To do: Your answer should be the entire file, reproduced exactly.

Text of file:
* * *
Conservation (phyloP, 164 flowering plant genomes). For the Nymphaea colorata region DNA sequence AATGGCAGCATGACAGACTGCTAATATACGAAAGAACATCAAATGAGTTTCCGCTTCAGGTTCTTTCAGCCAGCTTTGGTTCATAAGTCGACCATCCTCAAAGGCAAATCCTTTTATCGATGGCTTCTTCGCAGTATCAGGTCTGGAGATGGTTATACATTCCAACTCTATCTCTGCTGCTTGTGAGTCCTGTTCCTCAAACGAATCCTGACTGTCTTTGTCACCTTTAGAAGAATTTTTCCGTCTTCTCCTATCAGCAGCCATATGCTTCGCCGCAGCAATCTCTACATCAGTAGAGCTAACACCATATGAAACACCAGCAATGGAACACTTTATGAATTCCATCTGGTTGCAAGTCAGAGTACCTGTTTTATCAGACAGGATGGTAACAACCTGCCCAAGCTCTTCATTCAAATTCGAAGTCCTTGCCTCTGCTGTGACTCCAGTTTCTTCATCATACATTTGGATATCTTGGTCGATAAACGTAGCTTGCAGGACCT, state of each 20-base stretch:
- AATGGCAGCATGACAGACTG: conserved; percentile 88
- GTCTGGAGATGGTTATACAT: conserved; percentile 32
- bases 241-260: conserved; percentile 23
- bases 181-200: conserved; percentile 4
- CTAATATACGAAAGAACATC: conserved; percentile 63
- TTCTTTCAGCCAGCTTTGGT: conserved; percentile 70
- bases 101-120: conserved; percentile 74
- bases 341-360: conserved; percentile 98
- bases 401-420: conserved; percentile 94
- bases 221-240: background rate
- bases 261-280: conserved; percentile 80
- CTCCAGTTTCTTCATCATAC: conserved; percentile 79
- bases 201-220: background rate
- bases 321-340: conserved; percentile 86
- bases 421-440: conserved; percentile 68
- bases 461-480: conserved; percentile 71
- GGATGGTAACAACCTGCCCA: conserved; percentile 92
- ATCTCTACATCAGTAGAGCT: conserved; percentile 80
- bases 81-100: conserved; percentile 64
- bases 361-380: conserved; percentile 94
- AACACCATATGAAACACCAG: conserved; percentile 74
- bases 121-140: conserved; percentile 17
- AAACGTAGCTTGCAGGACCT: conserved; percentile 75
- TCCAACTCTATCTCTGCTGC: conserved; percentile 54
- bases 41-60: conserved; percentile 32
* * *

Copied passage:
Conservation (phyloP, 164 flowering plant genomes). For the Nymphaea colorata region DNA sequence AATGGCAGCATGACAGACTGCTAATATACGAAAGAACATCAAATGAGTTTCCGCTTCAGGTTCTTTCAGCCAGCTTTGGTTCATAAGTCGACCATCCTCAAAGGCAAATCCTTTTATCGATGGCTTCTTCGCAGTATCAGGTCTGGAGATGGTTATACATTCCAACTCTATCTCTGCTGCTTGTGAGTCCTGTTCCTCAAACGAATCCTGACTGTCTTTGTCACCTTTAGAAGAATTTTTCCGTCTTCTCCTATCAGCAGCCATATGCTTCGCCGCAGCAATCTCTACATCAGTAGAGCTAACACCATATGAAACACCAGCAATGGAACACTTTATGAATTCCATCTGGTTGCAAGTCAGAGTACCTGTTTTATCAGACAGGATGGTAACAACCTGCCCAAGCTCTTCATTCAAATTCGAAGTCCTTGCCTCTGCTGTGACTCCAGTTTCTTCATCATACATTTGGATATCTTGGTCGATAAACGTAGCTTGCAGGACCT, state of each 20-base stretch:
- AATGGCAGCATGACAGACTG: conserved; percentile 88
- GTCTGGAGATGGTTATACAT: conserved; percentile 32
- bases 241-260: conserved; percentile 23
- bases 181-200: conserved; percentile 4
- CTAATATACGAAAGAACATC: conserved; percentile 63
- TTCTTTCAGCCAGCTTTGGT: conserved; percentile 70
- bases 101-120: conserved; percentile 74
- bases 341-360: conserved; percentile 98
- bases 401-420: conserved; percentile 94
- bases 221-240: background rate
- bases 261-280: conserved; percentile 80
- CTCCAGTTTCTTCATCATAC: conserved; percentile 79
- bases 201-220: background rate
- bases 321-340: conserved; percentile 86
- bases 421-440: conserved; percentile 68
- bases 461-480: conserved; percentile 71
- GGATGGTAACAACCTGCCCA: conserved; percentile 92
- ATCTCTACATCAGTAGAGCT: conserved; percentile 80
- bases 81-100: conserved; percentile 64
- bases 361-380: conserved; percentile 94
- AACACCATATGAAACACCAG: conserved; percentile 74
- bases 121-140: conserved; percentile 17
- AAACGTAGCTTGCAGGACCT: conserved; percentile 75
- TCCAACTCTATCTCTGCTGC: conserved; percentile 54
- bases 41-60: conserved; percentile 32